100 Best Albums of the Eighties
16. Prince, ‘1999’ Recording a two-record set at a time when he had yet to become a major star was a risky thing forÂ Prince to do ”” but the risk paid off. Upon its release.Â 1999 became Prince’s biggest seller; two singles, “Little Red Corvette” and “Delirious,” went Top Ten, while the title track reached Number […]
Recording a two-record set at a time when he had yet to become a major star was a risky thing forÂ Prince to do ”” but the risk paid off. Upon its release.Â 1999 became Prince’s biggest seller; two singles, “Little Red Corvette” and “Delirious,” went Top Ten, while the title track reached Number Twelve. Although it contained only eleven songs, clocking in at nearly seventy minutes,Â 1999 gave Prince the room he needed to address some of his favorite topics: sex, romance, freedom and even rock critics, who were toyed with in “All the Critics Love U in New York.”
The album was at once both Prince’s most experimental and his most commercial. Three of the songs were each more than eight minutes in length, including “Lady Cab Driver,” which features one of his most danceable grooves. The title track is a prime example of Prince’s pop craftsmanship, utilizing multiple lead vocals. The striking lyrics ”” about dancing the night away in the face of Armageddon ”” remain the perfect metaphor for the modern age. While “Something in the Water (Does Not Compute)” found him working with synthesizers and drum machines, creating disturbingly ominous textures, “Little Red Corvette” was a straightforward, infectious rocker that leaped onto pop radio.
“I think he was trying to become as mainstream as possible, without violating his own philosophy, without having to compromise any of his ideas,” says keyboardist Matt Fink, who was a member of Prince’s band the Revolution at the time. “To some extent, he was trying to make the music sound nice, something that would be pleasing to the ear of the average person who listens to the radio, yet send a message. I mean, ‘1999’ was pretty different for a message. Not your average bubblegum hit.”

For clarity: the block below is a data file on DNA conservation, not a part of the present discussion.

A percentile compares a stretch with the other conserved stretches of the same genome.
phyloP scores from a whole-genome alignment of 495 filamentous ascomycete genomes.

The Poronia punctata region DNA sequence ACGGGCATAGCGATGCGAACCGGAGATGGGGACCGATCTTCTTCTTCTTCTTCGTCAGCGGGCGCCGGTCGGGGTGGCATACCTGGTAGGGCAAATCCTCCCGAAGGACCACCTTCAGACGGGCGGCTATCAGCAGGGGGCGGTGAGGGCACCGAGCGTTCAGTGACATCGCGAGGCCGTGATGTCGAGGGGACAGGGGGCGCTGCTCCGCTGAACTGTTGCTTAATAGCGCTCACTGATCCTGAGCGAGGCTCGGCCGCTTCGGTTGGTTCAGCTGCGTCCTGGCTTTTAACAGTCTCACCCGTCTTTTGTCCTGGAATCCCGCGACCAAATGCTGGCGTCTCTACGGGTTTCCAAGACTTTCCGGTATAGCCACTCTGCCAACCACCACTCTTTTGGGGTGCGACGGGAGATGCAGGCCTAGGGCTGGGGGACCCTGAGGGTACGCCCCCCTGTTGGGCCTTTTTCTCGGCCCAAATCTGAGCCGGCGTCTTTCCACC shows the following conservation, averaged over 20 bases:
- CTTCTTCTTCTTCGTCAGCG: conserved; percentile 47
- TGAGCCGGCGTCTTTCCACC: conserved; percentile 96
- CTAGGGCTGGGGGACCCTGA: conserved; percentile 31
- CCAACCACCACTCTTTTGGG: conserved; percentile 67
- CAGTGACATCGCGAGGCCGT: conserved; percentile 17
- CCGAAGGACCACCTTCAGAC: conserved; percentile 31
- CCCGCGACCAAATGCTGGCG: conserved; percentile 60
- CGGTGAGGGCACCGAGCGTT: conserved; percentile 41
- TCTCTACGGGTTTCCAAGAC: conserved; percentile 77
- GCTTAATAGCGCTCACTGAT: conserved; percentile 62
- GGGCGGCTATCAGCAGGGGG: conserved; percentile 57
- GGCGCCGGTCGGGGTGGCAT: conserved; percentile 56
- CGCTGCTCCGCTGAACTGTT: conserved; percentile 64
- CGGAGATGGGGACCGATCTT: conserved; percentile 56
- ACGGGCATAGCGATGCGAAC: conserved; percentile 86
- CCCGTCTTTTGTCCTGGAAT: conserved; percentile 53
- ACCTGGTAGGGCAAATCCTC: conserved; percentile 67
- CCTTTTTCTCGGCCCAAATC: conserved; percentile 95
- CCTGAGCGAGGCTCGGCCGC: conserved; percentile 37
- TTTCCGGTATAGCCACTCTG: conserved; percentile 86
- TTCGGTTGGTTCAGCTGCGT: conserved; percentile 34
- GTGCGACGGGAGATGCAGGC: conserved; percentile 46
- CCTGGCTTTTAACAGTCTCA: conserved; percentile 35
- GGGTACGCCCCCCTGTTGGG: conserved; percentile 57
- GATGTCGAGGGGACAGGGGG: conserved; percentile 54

Prince recorded much of the album at Uptown, his name for the basement studio he had built in his infamous purple house, located in a suburb of Minneapolis. The basement studio was more sophisticated than the one he had used forÂ Dirty Mind and included a twenty-four-track recorder. “The groove got settled,” says drummer Bobby Z. “He knew it was back to dance. There wasn’t anymore of the ‘Ronnie Talk to Russia’ kind of songs. There was some weird stuff, like ‘Something in the Water,’ but it was still very funky. I think he found his groove, and the groove never left.”
Although only Prince was billed onÂ 1999 ”” like the three releases that preceded it ”” the album portended the integration of his band into future recording projects. He shared some of the lead vocal spots with keyboardist Lisa Coleman and guitarist Dez Dickerson, and Dickerson contributed the searing solos on “Little Red Corvette.” On the psychedelic purple album cover, in small, backward lettering that partially obscures the i in “Prince” are the words “and the Revolution.” “He was setting the public up for something that was yet to come,” says Bobby Z.
Bobby Z. remembers the months Prince spent onÂ 1999 as a period of intense creativity, when Prince’s credo was “Anything goes.” “A lot of experimental sound and backwards stuff was tried,” says the drummer. “‘Lady Cab Driver’ was very innovative with the street sounds and almost a kind of rap. ‘Something in the Water’ was definitely using the Linn drum machine to its fullest. Prince was experimenting to get to something like the next album [Purple Rain];Â 1999 gave him the keys to a lot of doors.”